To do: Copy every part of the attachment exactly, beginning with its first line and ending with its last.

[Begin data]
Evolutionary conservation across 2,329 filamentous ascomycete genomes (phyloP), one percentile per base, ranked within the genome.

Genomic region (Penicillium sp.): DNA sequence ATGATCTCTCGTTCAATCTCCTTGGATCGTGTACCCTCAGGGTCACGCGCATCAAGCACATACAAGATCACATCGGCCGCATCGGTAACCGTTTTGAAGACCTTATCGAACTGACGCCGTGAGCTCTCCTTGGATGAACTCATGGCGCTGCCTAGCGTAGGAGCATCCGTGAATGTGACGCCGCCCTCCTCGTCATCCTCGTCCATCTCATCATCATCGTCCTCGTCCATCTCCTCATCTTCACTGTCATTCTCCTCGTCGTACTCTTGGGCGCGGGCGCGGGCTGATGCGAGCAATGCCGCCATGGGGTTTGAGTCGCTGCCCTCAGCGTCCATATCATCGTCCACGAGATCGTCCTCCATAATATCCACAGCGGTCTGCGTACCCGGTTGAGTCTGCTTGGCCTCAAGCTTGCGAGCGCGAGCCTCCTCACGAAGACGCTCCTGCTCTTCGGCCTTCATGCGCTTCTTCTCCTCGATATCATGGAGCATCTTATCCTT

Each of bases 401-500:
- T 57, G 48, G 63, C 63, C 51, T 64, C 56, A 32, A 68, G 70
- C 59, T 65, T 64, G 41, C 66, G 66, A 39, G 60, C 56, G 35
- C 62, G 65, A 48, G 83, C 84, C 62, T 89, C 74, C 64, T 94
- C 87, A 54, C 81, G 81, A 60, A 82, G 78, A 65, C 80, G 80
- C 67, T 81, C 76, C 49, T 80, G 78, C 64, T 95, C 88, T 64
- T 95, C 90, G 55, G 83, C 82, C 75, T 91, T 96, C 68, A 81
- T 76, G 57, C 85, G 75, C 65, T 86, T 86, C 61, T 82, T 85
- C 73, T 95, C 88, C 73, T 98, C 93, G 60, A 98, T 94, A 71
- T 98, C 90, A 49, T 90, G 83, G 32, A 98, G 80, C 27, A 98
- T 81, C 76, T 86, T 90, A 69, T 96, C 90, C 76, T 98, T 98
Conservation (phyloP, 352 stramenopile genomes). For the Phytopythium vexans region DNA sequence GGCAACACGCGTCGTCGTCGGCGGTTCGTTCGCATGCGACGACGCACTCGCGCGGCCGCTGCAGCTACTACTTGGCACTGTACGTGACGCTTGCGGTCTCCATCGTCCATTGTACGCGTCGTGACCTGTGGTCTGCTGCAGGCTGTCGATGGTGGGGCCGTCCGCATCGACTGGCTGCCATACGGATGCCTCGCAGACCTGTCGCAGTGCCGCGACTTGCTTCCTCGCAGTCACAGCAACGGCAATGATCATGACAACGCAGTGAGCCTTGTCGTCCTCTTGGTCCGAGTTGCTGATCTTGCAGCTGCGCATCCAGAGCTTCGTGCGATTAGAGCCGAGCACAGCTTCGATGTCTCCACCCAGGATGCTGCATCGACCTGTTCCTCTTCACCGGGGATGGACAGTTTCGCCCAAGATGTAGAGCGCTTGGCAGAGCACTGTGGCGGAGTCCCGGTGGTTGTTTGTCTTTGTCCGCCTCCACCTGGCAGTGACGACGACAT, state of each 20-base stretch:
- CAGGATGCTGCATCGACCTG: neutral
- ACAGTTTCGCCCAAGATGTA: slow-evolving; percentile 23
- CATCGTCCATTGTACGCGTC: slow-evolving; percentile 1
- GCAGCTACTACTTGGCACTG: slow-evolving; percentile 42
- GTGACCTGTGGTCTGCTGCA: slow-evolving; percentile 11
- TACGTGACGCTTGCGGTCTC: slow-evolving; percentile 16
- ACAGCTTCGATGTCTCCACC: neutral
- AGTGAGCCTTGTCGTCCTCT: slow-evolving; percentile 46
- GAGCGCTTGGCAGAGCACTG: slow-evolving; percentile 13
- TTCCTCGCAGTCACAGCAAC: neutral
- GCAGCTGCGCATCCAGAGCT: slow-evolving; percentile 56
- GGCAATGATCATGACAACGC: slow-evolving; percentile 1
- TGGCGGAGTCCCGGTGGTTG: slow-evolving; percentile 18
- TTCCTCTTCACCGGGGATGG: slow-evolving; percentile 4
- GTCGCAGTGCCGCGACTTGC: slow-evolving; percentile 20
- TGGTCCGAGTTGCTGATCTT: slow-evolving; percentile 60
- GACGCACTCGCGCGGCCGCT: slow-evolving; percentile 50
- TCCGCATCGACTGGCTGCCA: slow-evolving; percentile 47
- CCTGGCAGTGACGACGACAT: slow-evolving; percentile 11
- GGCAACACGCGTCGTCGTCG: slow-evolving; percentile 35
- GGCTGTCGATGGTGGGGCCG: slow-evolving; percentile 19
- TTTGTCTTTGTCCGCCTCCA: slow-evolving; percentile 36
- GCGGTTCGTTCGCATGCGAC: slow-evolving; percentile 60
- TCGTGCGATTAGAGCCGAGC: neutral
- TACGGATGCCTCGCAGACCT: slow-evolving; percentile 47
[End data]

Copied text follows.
Evolutionary conservation across 2,329 filamentous ascomycete genomes (phyloP), one percentile per base, ranked within the genome.

Genomic region (Penicillium sp.): DNA sequence ATGATCTCTCGTTCAATCTCCTTGGATCGTGTACCCTCAGGGTCACGCGCATCAAGCACATACAAGATCACATCGGCCGCATCGGTAACCGTTTTGAAGACCTTATCGAACTGACGCCGTGAGCTCTCCTTGGATGAACTCATGGCGCTGCCTAGCGTAGGAGCATCCGTGAATGTGACGCCGCCCTCCTCGTCATCCTCGTCCATCTCATCATCATCGTCCTCGTCCATCTCCTCATCTTCACTGTCATTCTCCTCGTCGTACTCTTGGGCGCGGGCGCGGGCTGATGCGAGCAATGCCGCCATGGGGTTTGAGTCGCTGCCCTCAGCGTCCATATCATCGTCCACGAGATCGTCCTCCATAATATCCACAGCGGTCTGCGTACCCGGTTGAGTCTGCTTGGCCTCAAGCTTGCGAGCGCGAGCCTCCTCACGAAGACGCTCCTGCTCTTCGGCCTTCATGCGCTTCTTCTCCTCGATATCATGGAGCATCTTATCCTT

Each of bases 401-500:
- T 57, G 48, G 63, C 63, C 51, T 64, C 56, A 32, A 68, G 70
- C 59, T 65, T 64, G 41, C 66, G 66, A 39, G 60, C 56, G 35
- C 62, G 65, A 48, G 83, C 84, C 62, T 89, C 74, C 64, T 94
- C 87, A 54, C 81, G 81, A 60, A 82, G 78, A 65, C 80, G 80
- C 67, T 81, C 76, C 49, T 80, G 78, C 64, T 95, C 88, T 64
- T 95, C 90, G 55, G 83, C 82, C 75, T 91, T 96, C 68, A 81
- T 76, G 57, C 85, G 75, C 65, T 86, T 86, C 61, T 82, T 85
- C 73, T 95, C 88, C 73, T 98, C 93, G 60, A 98, T 94, A 71
- T 98, C 90, A 49, T 90, G 83, G 32, A 98, G 80, C 27, A 98
- T 81, C 76, T 86, T 90, A 69, T 96, C 90, C 76, T 98, T 98
Conservation (phyloP, 352 stramenopile genomes). For the Phytopythium vexans region DNA sequence GGCAACACGCGTCGTCGTCGGCGGTTCGTTCGCATGCGACGACGCACTCGCGCGGCCGCTGCAGCTACTACTTGGCACTGTACGTGACGCTTGCGGTCTCCATCGTCCATTGTACGCGTCGTGACCTGTGGTCTGCTGCAGGCTGTCGATGGTGGGGCCGTCCGCATCGACTGGCTGCCATACGGATGCCTCGCAGACCTGTCGCAGTGCCGCGACTTGCTTCCTCGCAGTCACAGCAACGGCAATGATCATGACAACGCAGTGAGCCTTGTCGTCCTCTTGGTCCGAGTTGCTGATCTTGCAGCTGCGCATCCAGAGCTTCGTGCGATTAGAGCCGAGCACAGCTTCGATGTCTCCACCCAGGATGCTGCATCGACCTGTTCCTCTTCACCGGGGATGGACAGTTTCGCCCAAGATGTAGAGCGCTTGGCAGAGCACTGTGGCGGAGTCCCGGTGGTTGTTTGTCTTTGTCCGCCTCCACCTGGCAGTGACGACGACAT, state of each 20-base stretch:
- CAGGATGCTGCATCGACCTG: neutral
- ACAGTTTCGCCCAAGATGTA: slow-evolving; percentile 23
- CATCGTCCATTGTACGCGTC: slow-evolving; percentile 1
- GCAGCTACTACTTGGCACTG: slow-evolving; percentile 42
- GTGACCTGTGGTCTGCTGCA: slow-evolving; percentile 11
- TACGTGACGCTTGCGGTCTC: slow-evolving; percentile 16
- ACAGCTTCGATGTCTCCACC: neutral
- AGTGAGCCTTGTCGTCCTCT: slow-evolving; percentile 46
- GAGCGCTTGGCAGAGCACTG: slow-evolving; percentile 13
- TTCCTCGCAGTCACAGCAAC: neutral
- GCAGCTGCGCATCCAGAGCT: slow-evolving; percentile 56
- GGCAATGATCATGACAACGC: slow-evolving; percentile 1
- TGGCGGAGTCCCGGTGGTTG: slow-evolving; percentile 18
- TTCCTCTTCACCGGGGATGG: slow-evolving; percentile 4
- GTCGCAGTGCCGCGACTTGC: slow-evolving; percentile 20
- TGGTCCGAGTTGCTGATCTT: slow-evolving; percentile 60
- GACGCACTCGCGCGGCCGCT: slow-evolving; percentile 50
- TCCGCATCGACTGGCTGCCA: slow-evolving; percentile 47
- CCTGGCAGTGACGACGACAT: slow-evolving; percentile 11
- GGCAACACGCGTCGTCGTCG: slow-evolving; percentile 35
- GGCTGTCGATGGTGGGGCCG: slow-evolving; percentile 19
- TTTGTCTTTGTCCGCCTCCA: slow-evolving; percentile 36
- GCGGTTCGTTCGCATGCGAC: slow-evolving; percentile 60
- TCGTGCGATTAGAGCCGAGC: neutral
- TACGGATGCCTCGCAGACCT: slow-evolving; percentile 47